Autonomy is the second criterion for effective, valid informed consent. Anglo-American law protects the individual's right to independent choice and freedom from unwanted intrusion on one's liberty and self. The process of informed consent is intended to uphold this principle by requiring a capable individual to grant permission for procedures without any element of force, deceit, or coercion.1,4,5
It is a delicate process that may be easily affected by patient factors such as confidence, cognition, and affect.9,10 Clinicians may introduce subtle coercion through their demeanor and body language. Situational duress may arise when patients believe that they have no choice but to accept the treatment offered by health care professionals. This may occur when patients believe that their options are limited by insurance benefits, managed health care restrictions, and even attitudes and/or opinions from health care professionals that may stifle their perceptions of alternatives.
For disclosure, the third criterion for informed consent, each patient must be furnished with sufficient relevant and updated information to enable him/her to make a decision. Although there is no clear guideline, there are two US landmark legal precedents that are instructive on the content of disclosure.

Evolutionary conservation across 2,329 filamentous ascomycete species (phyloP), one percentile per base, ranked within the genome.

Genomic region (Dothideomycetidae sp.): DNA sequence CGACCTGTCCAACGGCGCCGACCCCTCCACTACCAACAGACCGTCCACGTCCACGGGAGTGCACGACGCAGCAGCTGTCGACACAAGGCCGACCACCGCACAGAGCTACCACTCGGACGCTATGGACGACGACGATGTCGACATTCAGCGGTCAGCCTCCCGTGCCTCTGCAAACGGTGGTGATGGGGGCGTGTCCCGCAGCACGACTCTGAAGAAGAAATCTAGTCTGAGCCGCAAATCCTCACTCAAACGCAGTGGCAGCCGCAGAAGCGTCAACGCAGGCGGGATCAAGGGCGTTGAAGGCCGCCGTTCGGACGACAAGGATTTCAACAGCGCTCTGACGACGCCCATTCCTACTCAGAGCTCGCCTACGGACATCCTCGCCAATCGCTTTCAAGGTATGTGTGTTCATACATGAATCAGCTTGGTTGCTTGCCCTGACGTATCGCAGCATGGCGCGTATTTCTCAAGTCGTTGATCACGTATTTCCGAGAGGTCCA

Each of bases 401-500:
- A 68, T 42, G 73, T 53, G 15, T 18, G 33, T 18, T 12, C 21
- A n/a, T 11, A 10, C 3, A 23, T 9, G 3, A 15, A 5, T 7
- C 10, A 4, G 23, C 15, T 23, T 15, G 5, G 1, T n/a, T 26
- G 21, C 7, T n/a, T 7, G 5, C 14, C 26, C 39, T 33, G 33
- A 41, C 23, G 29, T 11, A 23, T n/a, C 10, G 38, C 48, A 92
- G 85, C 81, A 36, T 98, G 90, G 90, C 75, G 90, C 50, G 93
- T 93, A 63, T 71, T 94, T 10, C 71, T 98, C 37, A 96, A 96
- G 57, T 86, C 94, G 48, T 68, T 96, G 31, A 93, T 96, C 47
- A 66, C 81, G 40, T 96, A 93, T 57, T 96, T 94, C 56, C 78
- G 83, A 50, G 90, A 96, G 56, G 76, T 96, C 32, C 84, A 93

In 1960, the Kansas Supreme Court outlined information that physicians would be required to provide to their patients during the process of informed consent (Natanson v Kline, 1960).11 This Professional Standard of Disclosure included information on the nature and purpose of proposed treatment, potential risks and benefits of treatment, and alternative treatments along with their risks and benefits.11 In the second landmark case (Canterbury v Spence, 1972), a Washington, DC, circuit court ruled that a practitioner is obliged to disclose what "a reasonable person would want to know about a treatment before undergoing it."12